Biden’s ‘Summit for Democracy’ Will Not Make America Safer

Biden’s ‘Summit for Democracy’ Will Not Make America Safer

It would be unwise for the United States to constrain itself by only cooperating with countries that share our values and system of governance.


President Joe Biden’s “Summit for Democracy” is set to virtually convene on December 9, bringing more than one hundred countries together in an effort to stop democratic backsliding and bolster democracy around the world. Biden describes his vision for America’s foreign policy as a competition between the world’s democracies, led by the United States, and autocracies, led by China and Russia.

While it may make elites in Washington feel like they have the moral high ground, framing international relations in this manner is naïve and dangerous. U.S. foreign policy should always serve the best interests of the American people—and sometimes that requires working with unsavory regimes. Global issues, such as preventing the spread of nuclear weapons, combatting trans-national terrorism, addressing pandemics, mitigating the effects of climate change, and fostering fair trade require nations to cooperate regardless of their internal political structures. The Biden administration’s decision to formulate its foreign policy on an ideological “us vs. them” basis, rather than in pursuit of core U.S. interests, is destined to lead down a road that makes the American people less safe and less prosperous.


Unfortunately, Biden is only the latest U.S. president to elevate ideology over interests. Having emerged victorious from the Cold War as the world’s only superpower, the United States lost sight of what helped it ultimately win that struggle—an interest-based foreign policy. Instead, with no adversary on the horizon capable of challenging the dominant U.S. position, the United States went on a crusade to remake the world in its image. U.S. policymakers, on both sides of the aisle, foolishly believed the application of military force would be all that was required to transform countries like Afghanistan, Iraq, and Libya into liberal democracies. Not surprisingly, these efforts to social engineer other nations failed, leading to chaos, human suffering, and a reduction of America’s security, prosperity, and standing in the world.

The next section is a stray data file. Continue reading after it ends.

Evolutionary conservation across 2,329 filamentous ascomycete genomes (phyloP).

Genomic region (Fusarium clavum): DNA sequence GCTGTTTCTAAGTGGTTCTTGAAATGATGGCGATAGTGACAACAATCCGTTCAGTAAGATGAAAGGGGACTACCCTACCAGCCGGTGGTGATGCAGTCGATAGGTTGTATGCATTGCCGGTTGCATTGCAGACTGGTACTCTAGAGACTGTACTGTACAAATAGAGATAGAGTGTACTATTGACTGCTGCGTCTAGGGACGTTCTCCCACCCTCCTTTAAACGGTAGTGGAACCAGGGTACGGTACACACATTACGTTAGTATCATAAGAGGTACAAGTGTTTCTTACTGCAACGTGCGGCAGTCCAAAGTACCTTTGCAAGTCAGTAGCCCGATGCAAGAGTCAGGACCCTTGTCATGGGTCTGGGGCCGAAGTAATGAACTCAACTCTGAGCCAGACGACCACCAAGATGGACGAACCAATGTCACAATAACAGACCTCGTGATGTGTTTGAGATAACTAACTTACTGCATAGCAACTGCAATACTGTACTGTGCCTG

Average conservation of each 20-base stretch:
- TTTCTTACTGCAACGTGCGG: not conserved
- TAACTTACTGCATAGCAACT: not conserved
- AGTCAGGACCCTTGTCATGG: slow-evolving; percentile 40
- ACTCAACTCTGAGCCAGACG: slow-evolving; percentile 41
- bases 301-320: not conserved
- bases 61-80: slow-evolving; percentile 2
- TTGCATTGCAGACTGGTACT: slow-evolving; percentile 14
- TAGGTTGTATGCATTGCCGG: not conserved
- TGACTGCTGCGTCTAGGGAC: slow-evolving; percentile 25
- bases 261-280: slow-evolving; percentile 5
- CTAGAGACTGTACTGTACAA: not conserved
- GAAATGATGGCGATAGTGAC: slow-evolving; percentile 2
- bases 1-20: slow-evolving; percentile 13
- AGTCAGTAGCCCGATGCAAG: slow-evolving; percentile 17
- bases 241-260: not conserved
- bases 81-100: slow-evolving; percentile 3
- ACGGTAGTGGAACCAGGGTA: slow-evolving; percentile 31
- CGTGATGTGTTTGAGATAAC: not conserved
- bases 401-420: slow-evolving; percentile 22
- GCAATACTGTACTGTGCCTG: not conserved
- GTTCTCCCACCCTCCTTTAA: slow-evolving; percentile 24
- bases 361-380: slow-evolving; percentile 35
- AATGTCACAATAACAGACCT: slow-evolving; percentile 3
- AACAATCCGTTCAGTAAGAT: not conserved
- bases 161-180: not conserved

Failed military interventions in countries with little strategic value distracted the United States from more pressing issues—most noticeably the extraordinary rise of China. Decades of mismanaged U.S. foreign policy that aimed to spread democracy and liberal values to populations who have no history of or interest in that way of life eroded America’s relative power vis-à-vis China. While the United States squandered blood and treasure in the Middle East, China was growing immensely wealthy. The Washington elite pushed for normalized trade relations with China and integrated it into international economic institutions, like the World Trade Organization, believing it would democratize and become a responsible global stakeholder. Instead, the United States helped empower a behemoth that is now transforming its tremendous economic growth into military power as it seeks to challenge the U.S. position in the Indo-Pacific. With a population of more than 1.4 billion people and an economy that is poised to overtake the United States as the world’s largest, China has the potential to be the most formidable adversary the United States has ever faced. To remain the most powerful, and therefore secure, country in the world, the United States needs to adopt an interest-based foreign policy that reflects the geopolitical reality of 2021, not 2001.